Pier – Przhevalsk is a place of great historical importance, which is located very close to the city of Karakol. Here is located the grave of the world-famous scientist, traveler and explorer Nikolai Mikhailovich Przhevalsky, as well as a museum dedicated to his expeditions in Central Asia.
Nikolai Mikhailovich Przhevalsky (1839-1888) is a Russian traveler engaged in the research of Asia. At that time he was one of the first Europeans who visited remote areas of Mongolia, China and Tibet. He explored the headwaters of the Yellow River and the Yangtze River, crossed the deserts of the Gobi and Taklamakan, described the now non-existent Lake Lob-Nor and the Tarim River, and also discovered a previously unknown type of horse that now bears his name – Przhevalsky’s horse. The importance of his travels to science is difficult to overestimate: Przhevalsky’s works are translated into many foreign languages and travel diaries are published to this day.
Contrary to popular belief, the location of the Przhevalsky grave in Kyrgyzstan is not related to his research. As already mentioned above, the main interest for Przhevalsky was represented by remote areas of Tibet and its ancient capital – the city of Lhasa.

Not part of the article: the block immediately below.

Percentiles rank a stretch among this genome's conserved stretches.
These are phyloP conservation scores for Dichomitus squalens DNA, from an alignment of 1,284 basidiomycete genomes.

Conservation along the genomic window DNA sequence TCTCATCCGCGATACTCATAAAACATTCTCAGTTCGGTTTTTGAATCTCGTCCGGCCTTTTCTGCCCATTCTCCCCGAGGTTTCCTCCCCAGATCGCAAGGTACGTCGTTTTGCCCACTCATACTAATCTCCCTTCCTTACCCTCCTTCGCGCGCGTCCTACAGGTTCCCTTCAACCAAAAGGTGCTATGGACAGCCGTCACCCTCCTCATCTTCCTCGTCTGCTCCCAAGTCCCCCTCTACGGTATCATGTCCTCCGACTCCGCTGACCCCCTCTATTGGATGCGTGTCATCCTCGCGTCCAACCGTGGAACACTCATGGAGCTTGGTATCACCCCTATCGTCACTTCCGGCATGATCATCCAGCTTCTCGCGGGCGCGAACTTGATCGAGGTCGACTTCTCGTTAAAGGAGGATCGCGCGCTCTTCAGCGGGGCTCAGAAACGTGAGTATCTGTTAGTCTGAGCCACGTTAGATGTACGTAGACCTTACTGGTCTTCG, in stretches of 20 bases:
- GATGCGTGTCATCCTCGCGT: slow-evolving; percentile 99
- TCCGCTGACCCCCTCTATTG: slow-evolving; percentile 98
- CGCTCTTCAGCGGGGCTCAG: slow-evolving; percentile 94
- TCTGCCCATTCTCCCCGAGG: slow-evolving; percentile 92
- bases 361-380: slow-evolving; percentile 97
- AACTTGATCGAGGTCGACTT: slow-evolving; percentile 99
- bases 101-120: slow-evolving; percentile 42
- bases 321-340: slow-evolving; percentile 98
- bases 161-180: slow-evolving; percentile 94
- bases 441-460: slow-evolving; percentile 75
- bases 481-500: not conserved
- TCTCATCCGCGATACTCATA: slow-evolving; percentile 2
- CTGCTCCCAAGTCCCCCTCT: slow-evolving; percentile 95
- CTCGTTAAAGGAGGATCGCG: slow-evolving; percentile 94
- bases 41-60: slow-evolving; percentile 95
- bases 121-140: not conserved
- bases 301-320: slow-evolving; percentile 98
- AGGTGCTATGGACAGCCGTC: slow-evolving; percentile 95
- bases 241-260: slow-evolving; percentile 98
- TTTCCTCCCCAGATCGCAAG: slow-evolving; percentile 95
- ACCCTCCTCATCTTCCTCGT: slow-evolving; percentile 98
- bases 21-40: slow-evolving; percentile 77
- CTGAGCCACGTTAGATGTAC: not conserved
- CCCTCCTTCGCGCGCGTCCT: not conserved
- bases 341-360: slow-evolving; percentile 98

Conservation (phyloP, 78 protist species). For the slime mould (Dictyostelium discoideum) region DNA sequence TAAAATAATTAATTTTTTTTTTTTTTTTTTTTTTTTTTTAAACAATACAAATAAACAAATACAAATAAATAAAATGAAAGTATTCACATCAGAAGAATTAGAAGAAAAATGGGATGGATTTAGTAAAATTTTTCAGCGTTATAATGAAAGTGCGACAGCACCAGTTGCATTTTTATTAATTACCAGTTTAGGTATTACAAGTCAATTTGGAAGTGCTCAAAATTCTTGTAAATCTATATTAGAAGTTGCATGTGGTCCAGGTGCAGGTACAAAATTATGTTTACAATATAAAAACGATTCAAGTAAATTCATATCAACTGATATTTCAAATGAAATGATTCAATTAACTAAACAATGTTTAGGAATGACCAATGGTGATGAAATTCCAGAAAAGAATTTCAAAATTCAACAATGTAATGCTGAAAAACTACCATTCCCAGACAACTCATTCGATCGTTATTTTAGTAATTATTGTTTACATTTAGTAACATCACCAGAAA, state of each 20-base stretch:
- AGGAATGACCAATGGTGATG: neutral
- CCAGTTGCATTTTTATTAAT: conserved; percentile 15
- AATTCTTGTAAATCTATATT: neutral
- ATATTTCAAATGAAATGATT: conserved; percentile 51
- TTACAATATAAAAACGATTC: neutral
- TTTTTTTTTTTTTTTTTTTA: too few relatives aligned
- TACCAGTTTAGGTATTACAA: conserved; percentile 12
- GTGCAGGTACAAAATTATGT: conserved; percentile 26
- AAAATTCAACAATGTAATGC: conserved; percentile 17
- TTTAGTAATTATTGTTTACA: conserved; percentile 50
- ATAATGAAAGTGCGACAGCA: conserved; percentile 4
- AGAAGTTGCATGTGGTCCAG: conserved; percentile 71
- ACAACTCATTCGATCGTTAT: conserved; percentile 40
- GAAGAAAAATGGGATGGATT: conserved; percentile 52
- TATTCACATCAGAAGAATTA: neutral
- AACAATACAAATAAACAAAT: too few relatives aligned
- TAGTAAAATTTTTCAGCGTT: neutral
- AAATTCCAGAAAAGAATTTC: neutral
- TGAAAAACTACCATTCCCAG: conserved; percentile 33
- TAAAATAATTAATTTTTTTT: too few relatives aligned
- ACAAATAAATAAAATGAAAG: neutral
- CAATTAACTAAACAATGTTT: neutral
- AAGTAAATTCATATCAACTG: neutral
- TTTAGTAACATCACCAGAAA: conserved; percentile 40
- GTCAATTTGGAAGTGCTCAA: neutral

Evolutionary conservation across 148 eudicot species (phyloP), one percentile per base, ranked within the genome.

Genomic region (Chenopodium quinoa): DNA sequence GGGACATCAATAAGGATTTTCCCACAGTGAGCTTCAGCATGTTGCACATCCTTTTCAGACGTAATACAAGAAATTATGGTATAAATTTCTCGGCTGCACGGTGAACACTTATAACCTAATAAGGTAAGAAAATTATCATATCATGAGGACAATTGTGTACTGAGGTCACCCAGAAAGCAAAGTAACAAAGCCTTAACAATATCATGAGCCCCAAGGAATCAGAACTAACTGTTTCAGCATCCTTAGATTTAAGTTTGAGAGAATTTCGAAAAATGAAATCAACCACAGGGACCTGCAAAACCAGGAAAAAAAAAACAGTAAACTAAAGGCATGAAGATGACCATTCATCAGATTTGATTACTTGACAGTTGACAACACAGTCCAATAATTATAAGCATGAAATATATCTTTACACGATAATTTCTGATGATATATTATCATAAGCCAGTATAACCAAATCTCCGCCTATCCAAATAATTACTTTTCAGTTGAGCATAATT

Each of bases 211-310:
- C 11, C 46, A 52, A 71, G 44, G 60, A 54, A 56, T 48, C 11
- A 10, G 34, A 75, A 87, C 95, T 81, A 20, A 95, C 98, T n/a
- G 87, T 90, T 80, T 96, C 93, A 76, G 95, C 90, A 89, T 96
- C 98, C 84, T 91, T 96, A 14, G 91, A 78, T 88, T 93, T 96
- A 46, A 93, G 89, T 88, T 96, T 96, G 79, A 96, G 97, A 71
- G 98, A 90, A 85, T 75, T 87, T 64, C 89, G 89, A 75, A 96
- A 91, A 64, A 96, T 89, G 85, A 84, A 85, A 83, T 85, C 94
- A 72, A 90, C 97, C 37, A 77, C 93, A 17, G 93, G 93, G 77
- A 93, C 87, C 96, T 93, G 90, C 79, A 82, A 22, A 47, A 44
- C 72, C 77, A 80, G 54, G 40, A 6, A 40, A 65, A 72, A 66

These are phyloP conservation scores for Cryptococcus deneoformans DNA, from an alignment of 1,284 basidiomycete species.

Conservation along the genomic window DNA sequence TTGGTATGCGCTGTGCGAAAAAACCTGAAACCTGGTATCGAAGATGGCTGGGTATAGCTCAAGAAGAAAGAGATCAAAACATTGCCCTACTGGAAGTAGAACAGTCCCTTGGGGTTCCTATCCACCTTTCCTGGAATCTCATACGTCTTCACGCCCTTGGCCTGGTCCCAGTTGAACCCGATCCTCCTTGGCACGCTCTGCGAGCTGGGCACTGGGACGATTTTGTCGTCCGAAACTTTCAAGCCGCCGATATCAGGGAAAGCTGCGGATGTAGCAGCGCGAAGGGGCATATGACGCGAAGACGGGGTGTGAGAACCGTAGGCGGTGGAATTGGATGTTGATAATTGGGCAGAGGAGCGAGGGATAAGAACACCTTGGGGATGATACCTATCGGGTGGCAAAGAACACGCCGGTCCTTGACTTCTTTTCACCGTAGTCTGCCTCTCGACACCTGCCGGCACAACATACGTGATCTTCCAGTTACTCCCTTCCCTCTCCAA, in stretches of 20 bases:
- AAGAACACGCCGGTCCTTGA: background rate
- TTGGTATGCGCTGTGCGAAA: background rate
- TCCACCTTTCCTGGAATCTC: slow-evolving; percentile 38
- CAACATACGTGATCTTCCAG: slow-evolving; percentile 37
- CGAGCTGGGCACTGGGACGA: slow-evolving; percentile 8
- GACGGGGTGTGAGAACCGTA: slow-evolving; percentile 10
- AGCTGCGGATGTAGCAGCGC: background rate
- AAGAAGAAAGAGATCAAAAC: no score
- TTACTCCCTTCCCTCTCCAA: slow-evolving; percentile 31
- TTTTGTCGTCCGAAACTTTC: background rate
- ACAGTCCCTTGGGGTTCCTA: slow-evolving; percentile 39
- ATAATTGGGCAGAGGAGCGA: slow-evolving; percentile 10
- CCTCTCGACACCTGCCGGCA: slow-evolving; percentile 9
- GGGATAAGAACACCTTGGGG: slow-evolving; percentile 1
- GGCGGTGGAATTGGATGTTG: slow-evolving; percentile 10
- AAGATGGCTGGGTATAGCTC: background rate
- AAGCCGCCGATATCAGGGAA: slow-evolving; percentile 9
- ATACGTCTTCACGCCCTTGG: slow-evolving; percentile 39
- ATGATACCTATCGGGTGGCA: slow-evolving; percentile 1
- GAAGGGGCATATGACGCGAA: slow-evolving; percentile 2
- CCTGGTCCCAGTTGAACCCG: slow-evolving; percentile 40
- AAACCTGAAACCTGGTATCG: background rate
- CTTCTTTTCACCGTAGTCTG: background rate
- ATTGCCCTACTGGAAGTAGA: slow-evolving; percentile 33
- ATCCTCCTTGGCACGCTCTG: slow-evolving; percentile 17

So how did it happen that the grave of the great traveler is here? During his fifth trip to Tibet, which was decided to start from Kyrgyzstan, that time the extreme frontier of the Russian Empire. During the hunt in the Chui valley, Przhevalsky fell ill with typhoid fever and was immediately transported to the nearest major city – Karakol, where he died. During one of his expedition, he was impressed by the beauty of these places. Przhevalsky bequeathed not to take his body back to his homeland in Russia and to bury him on the shore of Lake Issyk-Kul.
On the site of the burial of Przhevalsky there is a monument in the form of an eagle holding a branch of a tree in its beak. Around the grave, there is a large park, which also houses the Przewalski Museum. The museum contains an exposition of the traveler’s personal belongings, which he used in the campaign: numerous originals of letters and manuscripts, as well as stuffed animals that Przhevalsky himself made during his travels.
In addition to the museum and the grave of Przhevalsky, there is a museum dedicated to the memory of Kusein Karasev, a well-known Kyrgyz philologist and lexicographer, who created many dictionaries, including Russian-Kyrgyz.
How to get to the Przewalski Museum in Karakol
The museum and the grave of Przhevalsky are located 9 kilometers from the city of Karakol, near the village called Pristan-Przhevalsk. During the summer period, the shuttle bus runs regularly to the museum from the main bus station, the journey costs 30 soms. The entrance to the museum costs 50 soms.